A few days ago, with a half-hour to kill, I put a line in my favorite spot at the river. With trout, that’s usually enough time to hook up, but not with carp. At least, that’s the way it rolls on our river, and for moi.
But I did get to see one jump way out of the pool, then come down in an inelegant belly flop.
Last year, when I started carping, I’d see this and think “Oh, man, am I ever gonna hook that sucker,” but not anymore. Jumping carp are interested in something, but not eating a fly.
So … why do they jump? Fun? Recreation? Boredom?
I checked the bible — “Carp on the Fly” by Barry Reynolds and friends — to find this passage. Italics are mine:
“Shallow-water hell raisers are exactly that: carp that are making a spectacle of themselves by leaping, splashing, and thrashing in the shallows. These fish seem utterly oblivious to the dangers they may face by drawing attention to themselves.
True … see Carp Clubbing entry on this blog.
Often, there is a reason for this, particularly in the spring when carp are spawning. As you might expect, spawning fish are usually not very interested in your fly — they have other things in mind.
True, but this happened in June — no spawn on.
But at other times, these hell raisers are carp that are smashing through schools of baitfish and they’re a very good target for a small streamer.
False for the L.A. River. I’ve never seen a school of baitfish on it.
So … what causes this behavior? Here’s an answer from a carp fishing forum based in Georgia:
“Carp actively break the surface of the water for two reasons. Both reasons are due to water quality/lack of oxygen. If the ph factor is too acidic or the dissolved oxygen count is too low carp come up to seek more comfortable conditions. Carp normally stay and feed and roam on the bottom. When they are on the surface they are almost impossible to catch.”
Sounds good, but who knows (except for that last part, which is true, true!)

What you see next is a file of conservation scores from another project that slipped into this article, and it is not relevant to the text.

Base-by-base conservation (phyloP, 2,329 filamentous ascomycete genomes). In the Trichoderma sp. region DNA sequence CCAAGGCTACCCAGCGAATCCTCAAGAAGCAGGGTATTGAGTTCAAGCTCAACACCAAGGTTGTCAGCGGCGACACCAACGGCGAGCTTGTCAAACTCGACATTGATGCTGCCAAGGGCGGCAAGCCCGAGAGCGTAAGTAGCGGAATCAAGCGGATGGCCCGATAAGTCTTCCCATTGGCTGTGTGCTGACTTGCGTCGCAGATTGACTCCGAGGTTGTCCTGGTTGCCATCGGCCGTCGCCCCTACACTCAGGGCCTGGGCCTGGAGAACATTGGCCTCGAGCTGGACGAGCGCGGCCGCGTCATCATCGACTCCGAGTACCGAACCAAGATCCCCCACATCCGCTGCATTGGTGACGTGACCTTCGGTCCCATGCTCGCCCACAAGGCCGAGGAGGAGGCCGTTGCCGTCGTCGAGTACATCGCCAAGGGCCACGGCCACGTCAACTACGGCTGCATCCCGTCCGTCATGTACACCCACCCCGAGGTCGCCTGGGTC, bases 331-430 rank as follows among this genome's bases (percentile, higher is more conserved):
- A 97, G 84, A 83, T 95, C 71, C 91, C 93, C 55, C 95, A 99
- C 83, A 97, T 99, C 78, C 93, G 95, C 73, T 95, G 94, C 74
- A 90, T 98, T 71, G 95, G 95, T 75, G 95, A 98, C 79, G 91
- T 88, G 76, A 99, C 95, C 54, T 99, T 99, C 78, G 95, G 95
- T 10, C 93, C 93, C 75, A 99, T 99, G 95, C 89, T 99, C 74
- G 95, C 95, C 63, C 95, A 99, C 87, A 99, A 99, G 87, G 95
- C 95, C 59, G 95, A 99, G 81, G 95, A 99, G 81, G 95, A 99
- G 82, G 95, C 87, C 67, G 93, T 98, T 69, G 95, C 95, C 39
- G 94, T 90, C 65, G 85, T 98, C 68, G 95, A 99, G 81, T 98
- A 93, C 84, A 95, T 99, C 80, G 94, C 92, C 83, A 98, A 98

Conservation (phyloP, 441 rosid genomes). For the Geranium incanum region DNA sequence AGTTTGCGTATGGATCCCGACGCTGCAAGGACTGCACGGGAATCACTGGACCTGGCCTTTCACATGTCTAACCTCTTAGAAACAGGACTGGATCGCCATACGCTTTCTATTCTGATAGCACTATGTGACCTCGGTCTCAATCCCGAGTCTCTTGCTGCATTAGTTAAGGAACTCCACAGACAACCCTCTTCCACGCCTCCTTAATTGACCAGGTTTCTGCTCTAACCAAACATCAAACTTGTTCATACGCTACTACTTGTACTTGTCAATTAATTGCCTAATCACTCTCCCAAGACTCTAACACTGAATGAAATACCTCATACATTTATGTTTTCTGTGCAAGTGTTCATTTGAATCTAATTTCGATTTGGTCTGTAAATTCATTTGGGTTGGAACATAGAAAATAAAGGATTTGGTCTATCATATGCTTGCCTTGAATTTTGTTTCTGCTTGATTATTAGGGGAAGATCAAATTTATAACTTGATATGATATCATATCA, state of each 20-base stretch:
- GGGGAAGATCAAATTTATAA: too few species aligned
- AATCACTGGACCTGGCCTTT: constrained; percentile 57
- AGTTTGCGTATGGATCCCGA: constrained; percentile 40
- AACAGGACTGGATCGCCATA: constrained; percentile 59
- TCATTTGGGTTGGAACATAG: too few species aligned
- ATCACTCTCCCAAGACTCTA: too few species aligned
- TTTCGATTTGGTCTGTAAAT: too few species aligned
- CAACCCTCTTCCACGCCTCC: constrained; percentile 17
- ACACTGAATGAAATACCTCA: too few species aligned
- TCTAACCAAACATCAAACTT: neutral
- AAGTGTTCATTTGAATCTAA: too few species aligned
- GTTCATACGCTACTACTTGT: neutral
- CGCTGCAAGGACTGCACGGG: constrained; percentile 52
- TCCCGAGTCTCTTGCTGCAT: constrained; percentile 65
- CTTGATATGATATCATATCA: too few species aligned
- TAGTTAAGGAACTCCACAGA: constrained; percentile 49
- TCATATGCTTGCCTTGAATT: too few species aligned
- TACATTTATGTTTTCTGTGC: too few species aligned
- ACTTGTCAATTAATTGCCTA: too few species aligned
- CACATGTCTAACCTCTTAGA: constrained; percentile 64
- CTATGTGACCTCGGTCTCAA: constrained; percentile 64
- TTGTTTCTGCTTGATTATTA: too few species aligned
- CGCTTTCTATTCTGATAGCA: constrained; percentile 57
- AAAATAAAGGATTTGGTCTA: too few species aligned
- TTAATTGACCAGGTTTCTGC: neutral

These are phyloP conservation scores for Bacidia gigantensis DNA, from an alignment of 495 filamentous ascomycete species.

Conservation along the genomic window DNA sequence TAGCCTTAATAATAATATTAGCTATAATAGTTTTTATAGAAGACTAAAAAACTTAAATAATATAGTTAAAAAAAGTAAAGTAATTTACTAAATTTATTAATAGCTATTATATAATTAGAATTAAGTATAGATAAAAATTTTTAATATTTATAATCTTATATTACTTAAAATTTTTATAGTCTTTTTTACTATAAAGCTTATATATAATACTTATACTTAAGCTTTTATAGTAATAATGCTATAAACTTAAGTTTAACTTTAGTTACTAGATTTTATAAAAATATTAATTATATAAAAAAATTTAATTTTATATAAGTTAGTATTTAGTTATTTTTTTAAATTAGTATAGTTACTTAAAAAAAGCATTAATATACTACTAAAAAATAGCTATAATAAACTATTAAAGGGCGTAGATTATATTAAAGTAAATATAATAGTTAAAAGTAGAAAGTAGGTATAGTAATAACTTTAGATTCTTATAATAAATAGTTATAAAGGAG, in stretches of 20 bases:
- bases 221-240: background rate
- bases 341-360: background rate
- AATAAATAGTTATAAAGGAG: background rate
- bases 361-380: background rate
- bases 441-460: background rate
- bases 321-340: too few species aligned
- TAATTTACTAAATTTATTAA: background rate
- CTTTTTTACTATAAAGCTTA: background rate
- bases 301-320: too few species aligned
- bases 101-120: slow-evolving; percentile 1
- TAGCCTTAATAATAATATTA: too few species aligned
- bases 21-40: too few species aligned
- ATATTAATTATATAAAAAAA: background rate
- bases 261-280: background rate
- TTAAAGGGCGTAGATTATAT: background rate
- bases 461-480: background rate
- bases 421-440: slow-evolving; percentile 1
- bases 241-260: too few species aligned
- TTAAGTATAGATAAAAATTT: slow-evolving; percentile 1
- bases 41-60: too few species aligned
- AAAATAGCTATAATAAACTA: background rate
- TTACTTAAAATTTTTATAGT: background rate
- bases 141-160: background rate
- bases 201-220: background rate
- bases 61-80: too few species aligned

I put together this poll from various answers found on the Web. Any fish biologists out there care to clear up this mystery?
See you on the river, Jim Burns
5 thoughts on “Why do carp jump?”
My goldfish, Captain Spaulding, committed suicide. Of course, he was really an infant carp. I know that now. RIP. A fishtank is not a good home for a jumper.
Firstly its not exactly known or proven scientifically what causes a carp to jump , it is though to be one of the following,
Euthoria , Cleaning gills from bottom feeding , Equalising the swim bladder , spawning , removing leeches et al.
As for carp not being catchable of the surface I would say quite the opposite , easier to catch on the surface , pedigree chum mixers fired out in your peg and one on a hair rig with controller and away you go , its breathtaking fishing .
For people with a lot of experience knowledge etc we have a UK forum , http://www.carp-forums.com
In deep rigs and bait sections are exceptional.
This is very cool. Thanks for the info!
They also seem to jump in response to a jump. Seconds after a jump, another jump within about 150 yards may happen, yet nowhere else within 500 yards at this reservoir where I fish for bass. Could they be communicating as whales do? Territorially sending a message perhaps along with underwater sounds to indicate status or location? It’s after breeding season, in fact July or August. The oxygen deprivation theory is a good one for sure, but all they would need to do is sip fresh air at the surface, no need to expend the energy to charge up to the surface and breach.